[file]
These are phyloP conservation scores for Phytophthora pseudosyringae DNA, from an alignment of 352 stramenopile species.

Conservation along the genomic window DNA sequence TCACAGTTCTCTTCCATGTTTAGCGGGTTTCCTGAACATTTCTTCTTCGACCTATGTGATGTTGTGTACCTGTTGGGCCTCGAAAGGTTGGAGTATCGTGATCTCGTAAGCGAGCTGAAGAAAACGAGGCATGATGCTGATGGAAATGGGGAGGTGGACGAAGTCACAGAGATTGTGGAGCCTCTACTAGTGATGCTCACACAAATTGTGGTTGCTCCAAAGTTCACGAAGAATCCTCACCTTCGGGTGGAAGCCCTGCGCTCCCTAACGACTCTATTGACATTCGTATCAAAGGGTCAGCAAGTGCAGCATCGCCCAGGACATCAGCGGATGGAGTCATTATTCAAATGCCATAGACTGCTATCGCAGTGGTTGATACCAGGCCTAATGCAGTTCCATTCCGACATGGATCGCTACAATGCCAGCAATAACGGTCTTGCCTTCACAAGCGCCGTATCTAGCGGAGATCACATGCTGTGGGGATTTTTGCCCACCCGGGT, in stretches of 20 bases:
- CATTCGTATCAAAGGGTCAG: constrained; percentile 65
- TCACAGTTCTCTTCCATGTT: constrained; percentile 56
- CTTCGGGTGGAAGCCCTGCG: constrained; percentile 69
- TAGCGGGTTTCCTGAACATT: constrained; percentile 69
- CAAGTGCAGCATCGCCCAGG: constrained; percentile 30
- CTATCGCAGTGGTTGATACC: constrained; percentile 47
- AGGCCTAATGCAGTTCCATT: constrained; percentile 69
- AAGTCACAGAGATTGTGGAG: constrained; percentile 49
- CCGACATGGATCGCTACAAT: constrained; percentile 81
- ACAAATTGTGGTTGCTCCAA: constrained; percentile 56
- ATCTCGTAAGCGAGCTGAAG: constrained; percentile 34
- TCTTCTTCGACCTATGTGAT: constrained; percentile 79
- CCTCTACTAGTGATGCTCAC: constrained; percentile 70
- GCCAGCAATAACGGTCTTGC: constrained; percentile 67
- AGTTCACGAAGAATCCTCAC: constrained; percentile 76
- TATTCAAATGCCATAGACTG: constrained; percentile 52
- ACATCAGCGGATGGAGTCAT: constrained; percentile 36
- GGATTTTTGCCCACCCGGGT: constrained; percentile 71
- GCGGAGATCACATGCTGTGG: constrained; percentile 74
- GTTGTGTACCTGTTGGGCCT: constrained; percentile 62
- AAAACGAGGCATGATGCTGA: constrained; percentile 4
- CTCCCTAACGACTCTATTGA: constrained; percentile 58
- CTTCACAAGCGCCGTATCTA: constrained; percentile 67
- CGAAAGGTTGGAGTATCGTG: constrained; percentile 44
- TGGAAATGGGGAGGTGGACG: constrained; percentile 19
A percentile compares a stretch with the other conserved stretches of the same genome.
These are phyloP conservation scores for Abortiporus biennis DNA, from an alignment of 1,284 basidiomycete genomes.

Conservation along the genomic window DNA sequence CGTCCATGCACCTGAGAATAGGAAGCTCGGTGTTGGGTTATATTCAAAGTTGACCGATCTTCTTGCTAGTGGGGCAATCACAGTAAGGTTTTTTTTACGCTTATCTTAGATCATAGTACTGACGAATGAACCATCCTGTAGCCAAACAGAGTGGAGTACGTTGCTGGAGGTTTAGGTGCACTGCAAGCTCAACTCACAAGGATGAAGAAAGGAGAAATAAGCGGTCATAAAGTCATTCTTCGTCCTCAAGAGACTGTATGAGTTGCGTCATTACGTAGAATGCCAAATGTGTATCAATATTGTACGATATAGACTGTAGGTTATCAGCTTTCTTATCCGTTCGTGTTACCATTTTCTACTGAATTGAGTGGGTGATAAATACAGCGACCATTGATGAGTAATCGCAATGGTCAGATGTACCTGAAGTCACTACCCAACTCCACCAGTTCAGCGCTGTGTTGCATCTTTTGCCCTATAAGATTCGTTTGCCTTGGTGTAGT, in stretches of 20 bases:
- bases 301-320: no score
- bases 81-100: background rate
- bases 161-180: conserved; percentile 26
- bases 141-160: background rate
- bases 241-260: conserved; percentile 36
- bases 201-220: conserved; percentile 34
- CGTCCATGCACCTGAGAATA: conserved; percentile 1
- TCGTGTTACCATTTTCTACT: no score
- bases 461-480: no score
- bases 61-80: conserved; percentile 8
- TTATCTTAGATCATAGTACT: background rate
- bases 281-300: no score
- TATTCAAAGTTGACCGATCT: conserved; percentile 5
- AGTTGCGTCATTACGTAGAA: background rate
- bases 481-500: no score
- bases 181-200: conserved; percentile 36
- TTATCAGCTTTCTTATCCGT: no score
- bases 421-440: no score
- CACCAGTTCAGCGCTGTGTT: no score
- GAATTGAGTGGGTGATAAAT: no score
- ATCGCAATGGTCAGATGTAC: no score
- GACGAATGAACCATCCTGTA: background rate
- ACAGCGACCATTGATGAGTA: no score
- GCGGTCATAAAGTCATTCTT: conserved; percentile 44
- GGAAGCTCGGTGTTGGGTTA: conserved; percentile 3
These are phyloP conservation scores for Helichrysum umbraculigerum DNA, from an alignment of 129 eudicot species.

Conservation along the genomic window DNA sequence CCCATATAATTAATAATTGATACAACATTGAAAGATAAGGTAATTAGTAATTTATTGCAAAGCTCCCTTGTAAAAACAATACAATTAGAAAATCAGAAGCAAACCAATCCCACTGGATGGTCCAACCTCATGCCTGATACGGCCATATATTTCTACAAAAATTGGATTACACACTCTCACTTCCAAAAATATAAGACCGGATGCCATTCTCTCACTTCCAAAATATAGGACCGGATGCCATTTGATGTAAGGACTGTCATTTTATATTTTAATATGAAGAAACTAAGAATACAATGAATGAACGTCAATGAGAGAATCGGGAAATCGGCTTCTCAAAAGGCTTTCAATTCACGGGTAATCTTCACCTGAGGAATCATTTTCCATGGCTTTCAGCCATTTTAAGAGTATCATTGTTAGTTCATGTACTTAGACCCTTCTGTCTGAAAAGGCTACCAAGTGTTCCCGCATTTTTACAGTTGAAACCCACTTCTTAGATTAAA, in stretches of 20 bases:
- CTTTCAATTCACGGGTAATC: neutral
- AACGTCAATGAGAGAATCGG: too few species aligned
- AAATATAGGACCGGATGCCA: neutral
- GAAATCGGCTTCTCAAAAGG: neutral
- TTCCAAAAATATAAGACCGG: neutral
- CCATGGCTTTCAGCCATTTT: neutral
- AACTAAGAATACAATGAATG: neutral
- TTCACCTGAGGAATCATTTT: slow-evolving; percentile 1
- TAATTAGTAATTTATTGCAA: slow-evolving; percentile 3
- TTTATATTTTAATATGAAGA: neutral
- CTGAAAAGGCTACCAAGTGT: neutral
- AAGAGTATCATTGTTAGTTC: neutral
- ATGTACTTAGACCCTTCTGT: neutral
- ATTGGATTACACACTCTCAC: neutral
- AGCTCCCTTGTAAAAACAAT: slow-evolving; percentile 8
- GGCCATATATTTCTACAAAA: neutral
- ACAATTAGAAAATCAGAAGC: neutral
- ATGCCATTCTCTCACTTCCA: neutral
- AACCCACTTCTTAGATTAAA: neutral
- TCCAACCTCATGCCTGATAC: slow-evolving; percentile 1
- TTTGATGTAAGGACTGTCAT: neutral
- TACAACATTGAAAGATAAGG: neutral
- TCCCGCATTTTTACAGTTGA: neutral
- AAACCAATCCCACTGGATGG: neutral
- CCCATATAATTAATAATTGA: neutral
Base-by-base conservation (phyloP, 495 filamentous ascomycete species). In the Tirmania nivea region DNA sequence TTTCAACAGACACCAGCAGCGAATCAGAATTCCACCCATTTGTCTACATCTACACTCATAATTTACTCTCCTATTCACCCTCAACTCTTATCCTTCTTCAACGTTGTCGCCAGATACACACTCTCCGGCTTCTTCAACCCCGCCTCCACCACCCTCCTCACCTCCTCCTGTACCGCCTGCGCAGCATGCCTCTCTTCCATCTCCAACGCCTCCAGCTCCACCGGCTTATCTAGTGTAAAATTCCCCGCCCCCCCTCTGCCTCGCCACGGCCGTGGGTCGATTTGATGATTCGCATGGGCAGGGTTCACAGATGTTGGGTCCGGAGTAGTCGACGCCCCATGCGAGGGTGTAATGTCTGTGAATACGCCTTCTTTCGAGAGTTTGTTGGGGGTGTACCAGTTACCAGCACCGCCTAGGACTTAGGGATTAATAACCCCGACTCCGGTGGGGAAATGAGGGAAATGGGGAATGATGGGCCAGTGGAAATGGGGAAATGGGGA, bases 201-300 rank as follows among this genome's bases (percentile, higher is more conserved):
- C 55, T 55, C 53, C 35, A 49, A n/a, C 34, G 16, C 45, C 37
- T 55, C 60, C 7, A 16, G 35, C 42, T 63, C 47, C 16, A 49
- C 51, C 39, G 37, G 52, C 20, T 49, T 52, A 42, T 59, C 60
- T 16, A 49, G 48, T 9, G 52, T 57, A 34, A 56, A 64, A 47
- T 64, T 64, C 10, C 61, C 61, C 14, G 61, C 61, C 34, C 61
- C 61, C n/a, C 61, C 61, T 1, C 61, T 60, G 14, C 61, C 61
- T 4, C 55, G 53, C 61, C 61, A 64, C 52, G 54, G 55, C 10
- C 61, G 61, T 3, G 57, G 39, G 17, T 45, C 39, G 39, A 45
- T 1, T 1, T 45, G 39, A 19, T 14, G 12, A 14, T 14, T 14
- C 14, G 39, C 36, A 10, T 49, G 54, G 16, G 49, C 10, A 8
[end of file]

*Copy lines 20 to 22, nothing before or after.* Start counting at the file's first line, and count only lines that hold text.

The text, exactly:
- GGATTTTTGCCCACCCGGGT: constrained; percentile 71
- GCGGAGATCACATGCTGTGG: constrained; percentile 74
- GTTGTGTACCTGTTGGGCCT: constrained; percentile 62